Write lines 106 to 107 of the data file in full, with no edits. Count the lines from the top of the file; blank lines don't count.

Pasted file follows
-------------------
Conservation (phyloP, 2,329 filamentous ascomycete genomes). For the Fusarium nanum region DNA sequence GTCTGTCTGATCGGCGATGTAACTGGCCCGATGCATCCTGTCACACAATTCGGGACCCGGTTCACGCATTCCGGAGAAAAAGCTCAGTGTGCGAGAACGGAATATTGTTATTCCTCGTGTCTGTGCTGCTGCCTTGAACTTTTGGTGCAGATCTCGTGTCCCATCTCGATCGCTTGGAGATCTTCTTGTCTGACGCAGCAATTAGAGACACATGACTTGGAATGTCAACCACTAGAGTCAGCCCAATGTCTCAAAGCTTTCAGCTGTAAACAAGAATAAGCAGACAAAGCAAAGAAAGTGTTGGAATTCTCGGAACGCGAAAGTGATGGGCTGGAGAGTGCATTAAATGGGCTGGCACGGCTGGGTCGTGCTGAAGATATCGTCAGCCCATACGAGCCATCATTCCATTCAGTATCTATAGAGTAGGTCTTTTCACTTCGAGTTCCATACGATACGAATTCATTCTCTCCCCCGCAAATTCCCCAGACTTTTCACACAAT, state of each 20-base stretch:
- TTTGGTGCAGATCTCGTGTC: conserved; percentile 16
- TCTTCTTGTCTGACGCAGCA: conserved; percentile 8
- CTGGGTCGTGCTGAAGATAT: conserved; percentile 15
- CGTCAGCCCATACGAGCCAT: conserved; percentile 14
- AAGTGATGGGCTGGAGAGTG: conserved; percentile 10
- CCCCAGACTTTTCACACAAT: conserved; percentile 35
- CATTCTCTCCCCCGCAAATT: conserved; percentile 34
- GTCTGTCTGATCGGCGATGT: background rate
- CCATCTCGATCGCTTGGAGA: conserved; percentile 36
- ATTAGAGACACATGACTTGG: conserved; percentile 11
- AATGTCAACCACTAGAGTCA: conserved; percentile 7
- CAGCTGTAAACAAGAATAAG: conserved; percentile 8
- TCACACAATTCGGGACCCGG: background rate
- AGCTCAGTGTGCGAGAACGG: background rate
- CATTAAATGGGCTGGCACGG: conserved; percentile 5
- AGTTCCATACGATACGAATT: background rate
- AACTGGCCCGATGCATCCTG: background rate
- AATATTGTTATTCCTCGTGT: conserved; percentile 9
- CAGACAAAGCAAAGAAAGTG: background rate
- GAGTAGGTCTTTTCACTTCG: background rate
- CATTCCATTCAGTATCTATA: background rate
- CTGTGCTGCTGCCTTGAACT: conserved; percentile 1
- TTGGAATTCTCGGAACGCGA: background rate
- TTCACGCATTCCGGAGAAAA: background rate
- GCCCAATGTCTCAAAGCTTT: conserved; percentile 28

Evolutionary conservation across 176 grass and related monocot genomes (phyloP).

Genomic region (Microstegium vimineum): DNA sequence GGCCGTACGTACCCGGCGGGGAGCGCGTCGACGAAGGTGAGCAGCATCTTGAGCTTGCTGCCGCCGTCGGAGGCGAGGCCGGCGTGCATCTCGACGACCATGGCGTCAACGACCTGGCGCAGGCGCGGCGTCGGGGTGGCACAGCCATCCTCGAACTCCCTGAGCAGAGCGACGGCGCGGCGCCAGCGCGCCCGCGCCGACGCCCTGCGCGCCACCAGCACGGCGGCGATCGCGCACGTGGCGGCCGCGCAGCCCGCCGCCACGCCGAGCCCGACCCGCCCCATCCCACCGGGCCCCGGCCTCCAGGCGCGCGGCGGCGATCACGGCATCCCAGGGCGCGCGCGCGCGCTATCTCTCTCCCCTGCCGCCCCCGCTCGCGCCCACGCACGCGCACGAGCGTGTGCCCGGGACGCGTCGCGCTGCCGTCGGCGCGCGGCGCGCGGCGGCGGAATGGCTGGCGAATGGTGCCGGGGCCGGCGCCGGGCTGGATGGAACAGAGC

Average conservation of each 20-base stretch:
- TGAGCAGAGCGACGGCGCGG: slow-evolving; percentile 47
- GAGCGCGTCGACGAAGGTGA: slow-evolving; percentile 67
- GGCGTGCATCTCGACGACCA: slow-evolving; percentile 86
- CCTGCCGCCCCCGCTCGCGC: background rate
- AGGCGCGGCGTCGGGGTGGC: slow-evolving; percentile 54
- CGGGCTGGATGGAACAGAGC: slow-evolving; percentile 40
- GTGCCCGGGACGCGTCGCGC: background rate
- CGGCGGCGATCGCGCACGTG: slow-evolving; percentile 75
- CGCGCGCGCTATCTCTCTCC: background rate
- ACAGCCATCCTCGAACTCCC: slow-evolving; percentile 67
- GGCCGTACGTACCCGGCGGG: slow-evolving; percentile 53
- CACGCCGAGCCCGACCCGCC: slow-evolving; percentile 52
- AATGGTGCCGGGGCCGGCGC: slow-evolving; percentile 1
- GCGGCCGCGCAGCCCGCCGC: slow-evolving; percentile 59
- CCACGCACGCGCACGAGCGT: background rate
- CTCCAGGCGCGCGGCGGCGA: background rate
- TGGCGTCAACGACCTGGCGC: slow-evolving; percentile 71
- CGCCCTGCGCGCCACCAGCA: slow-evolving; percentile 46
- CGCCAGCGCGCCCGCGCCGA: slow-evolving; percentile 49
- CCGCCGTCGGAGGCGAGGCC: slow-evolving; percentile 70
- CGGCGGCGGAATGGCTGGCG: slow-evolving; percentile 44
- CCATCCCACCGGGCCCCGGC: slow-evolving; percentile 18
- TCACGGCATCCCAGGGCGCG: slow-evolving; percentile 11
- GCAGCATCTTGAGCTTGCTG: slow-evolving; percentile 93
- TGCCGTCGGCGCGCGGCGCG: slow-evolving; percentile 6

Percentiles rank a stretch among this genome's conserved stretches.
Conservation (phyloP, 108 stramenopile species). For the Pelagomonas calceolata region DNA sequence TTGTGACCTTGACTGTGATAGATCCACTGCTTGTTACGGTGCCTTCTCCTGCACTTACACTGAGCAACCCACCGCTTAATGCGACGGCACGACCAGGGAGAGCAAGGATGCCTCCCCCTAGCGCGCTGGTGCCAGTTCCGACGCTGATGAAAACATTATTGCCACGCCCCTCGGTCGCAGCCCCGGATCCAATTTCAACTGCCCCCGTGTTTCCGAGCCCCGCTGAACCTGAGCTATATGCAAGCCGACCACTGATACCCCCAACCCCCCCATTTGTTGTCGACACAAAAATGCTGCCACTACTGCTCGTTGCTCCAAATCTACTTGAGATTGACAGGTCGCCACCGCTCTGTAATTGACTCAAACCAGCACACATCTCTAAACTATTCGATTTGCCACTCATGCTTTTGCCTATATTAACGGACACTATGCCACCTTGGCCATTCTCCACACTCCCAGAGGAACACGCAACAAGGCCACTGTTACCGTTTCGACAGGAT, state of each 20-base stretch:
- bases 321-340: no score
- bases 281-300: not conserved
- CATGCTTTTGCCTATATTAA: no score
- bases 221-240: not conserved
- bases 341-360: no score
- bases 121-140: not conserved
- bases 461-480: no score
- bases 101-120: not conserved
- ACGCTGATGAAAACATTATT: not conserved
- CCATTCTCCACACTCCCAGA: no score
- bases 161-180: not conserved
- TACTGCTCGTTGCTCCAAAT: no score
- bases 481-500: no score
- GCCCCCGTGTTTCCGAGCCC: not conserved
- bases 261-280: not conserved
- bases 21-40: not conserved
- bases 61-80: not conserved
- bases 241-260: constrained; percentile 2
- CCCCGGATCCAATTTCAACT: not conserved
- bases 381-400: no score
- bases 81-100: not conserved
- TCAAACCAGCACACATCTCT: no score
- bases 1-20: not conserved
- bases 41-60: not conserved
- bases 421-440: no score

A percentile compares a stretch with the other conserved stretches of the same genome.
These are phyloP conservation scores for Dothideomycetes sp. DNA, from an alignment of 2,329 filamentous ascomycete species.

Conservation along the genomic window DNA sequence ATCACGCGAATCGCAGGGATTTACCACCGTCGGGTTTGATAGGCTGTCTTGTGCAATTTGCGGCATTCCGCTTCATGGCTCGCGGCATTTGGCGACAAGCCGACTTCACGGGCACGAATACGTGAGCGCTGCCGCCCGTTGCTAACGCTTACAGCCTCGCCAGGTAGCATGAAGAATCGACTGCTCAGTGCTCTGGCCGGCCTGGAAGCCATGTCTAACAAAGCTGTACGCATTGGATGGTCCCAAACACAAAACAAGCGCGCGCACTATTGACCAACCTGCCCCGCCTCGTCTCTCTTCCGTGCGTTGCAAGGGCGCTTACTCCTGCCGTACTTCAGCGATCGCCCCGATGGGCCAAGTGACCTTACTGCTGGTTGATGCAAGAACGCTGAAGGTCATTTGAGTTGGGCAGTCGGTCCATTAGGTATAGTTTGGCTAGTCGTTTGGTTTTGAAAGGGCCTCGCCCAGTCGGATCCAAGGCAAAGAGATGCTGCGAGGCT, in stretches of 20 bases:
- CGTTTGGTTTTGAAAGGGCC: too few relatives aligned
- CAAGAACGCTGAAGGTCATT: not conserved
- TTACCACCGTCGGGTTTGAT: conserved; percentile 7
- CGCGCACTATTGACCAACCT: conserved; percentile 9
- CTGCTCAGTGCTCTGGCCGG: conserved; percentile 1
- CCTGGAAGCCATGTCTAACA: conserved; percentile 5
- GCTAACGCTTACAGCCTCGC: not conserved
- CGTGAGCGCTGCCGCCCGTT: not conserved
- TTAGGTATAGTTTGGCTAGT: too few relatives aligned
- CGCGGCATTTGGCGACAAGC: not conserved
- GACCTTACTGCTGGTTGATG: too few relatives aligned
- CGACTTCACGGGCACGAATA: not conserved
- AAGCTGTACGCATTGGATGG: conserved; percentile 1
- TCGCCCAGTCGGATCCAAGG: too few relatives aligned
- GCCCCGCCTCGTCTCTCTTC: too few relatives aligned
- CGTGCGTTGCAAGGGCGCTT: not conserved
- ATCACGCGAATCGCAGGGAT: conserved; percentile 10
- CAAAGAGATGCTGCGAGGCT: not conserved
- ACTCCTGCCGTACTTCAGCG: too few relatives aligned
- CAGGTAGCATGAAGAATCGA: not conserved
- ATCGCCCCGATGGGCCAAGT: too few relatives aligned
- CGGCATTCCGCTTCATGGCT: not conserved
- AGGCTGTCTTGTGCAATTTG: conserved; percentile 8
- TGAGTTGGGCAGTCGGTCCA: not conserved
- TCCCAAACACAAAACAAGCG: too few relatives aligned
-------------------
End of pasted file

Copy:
- CGGCATTCCGCTTCATGGCT: not conserved
- AGGCTGTCTTGTGCAATTTG: conserved; percentile 8